Thursday, June 10, 2004

Deaths, health and safety and labour rights in China

Almost every day, and certainly at least once a week, I read about people dying in China in an accident in a factory, or the collapse of a building or bridge. Today there were two of these tragedies on the news wire: an explosion in a fireworks factory in Jiangxi, killing sixteen, and the collapse of a bridge in Liaoning, killing an unknown number of people.

China firecracker blast kills 16 (BBC article)

Sixteen women workers have been killed in an explosion at a fireworks factory in eastern China's Jiangxi province, the official Xinhua agency says.

At least three other workers were hurt in the blast, the cause of which has not been determined.

The blast in the city of Pingxiang reportedly scattered gunpowder and left a crater measuring 80 square metres.

China's government has tried to crack down on illegal and unsafe firework factories.

Many of the workers are poverty-stricken villagers who endure great health risks.

Attempts to regulate the firework industry were made three years ago, when an explosion in a village in Jiangxi province killed 42 people, many children amongst them.

China is the world's largest manufacturer of fireworks.

Road bridge collapses in China (BBC article)

A bridge has collapsed in north-eastern China sending at least three vehicles plummeting into the river beneath.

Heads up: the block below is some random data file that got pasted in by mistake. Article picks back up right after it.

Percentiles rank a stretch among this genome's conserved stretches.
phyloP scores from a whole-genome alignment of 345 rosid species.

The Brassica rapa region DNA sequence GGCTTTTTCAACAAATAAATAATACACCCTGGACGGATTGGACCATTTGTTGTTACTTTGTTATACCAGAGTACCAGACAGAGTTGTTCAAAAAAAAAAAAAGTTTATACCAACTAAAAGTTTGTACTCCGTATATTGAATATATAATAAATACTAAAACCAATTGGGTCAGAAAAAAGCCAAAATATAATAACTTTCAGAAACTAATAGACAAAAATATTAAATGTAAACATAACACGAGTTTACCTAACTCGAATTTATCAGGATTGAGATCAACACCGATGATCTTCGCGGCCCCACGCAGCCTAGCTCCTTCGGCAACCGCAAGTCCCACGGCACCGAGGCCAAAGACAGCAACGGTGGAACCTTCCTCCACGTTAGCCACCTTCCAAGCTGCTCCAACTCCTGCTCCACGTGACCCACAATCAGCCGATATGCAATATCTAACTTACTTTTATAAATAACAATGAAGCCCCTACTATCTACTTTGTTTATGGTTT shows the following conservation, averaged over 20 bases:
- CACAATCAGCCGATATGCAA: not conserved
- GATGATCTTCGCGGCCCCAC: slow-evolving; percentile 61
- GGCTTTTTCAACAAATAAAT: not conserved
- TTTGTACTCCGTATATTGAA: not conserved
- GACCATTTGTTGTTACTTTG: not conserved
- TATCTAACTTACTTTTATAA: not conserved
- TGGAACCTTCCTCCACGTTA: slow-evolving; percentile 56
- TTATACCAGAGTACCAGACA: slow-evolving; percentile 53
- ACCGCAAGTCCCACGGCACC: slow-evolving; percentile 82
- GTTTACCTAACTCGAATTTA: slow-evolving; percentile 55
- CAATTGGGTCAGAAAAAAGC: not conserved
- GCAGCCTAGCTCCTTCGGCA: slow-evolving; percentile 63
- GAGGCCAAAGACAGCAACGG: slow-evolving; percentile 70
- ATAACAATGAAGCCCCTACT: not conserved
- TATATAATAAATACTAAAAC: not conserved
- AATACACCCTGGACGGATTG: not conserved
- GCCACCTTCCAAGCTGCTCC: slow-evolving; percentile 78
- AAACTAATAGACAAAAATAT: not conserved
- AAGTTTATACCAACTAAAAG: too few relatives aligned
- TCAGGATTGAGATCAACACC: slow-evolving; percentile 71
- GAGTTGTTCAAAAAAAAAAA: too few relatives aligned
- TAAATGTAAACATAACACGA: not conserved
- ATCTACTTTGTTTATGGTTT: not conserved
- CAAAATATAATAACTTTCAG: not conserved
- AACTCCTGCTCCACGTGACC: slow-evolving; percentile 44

There is no information on the number of casualties, but two people have swum ashore after surviving the fall, according to the Xinhua news agency


The director of public security at Tianzhuangtai suggested heavy truck traffic may have led to the collapse.

But our correspondent in Beijing, Louisa Lim, says corruption in the building sector and poor quality control have in the past been blamed for such disasters.

The BBC's correspondent is right but could have said more. Chinese people are dying and suffering injuries practically every day because of corruption, and also because there are no independent labour unions in China and very little scrutiny of government by non-governmental campaigning organisations. The first article may be correct in saying that the government has tried to crack down on illegal factories, but workers are not safe while they are prevented from organising to fight dangers and exploitation themselves.

There have been large labour protests in several regions of China, suppressed fairly brutally, with activists jailed, for example: "In May 2003, after charges such as contacting the foreign press and trials lacking basic procedural safeguards, Liaoning province labor activists Yao Fuxin and Xiao Yunliang were given seven and four-year sentences respectively." (from Human Rights Watch China overview) They have since been reported to be in poor health.

When China's leaders visit other countries - and when our leaders go to China - we have to make sure the focus is put on their utter disregard of labour rights as well as other human rights like freedom of speech and movement.

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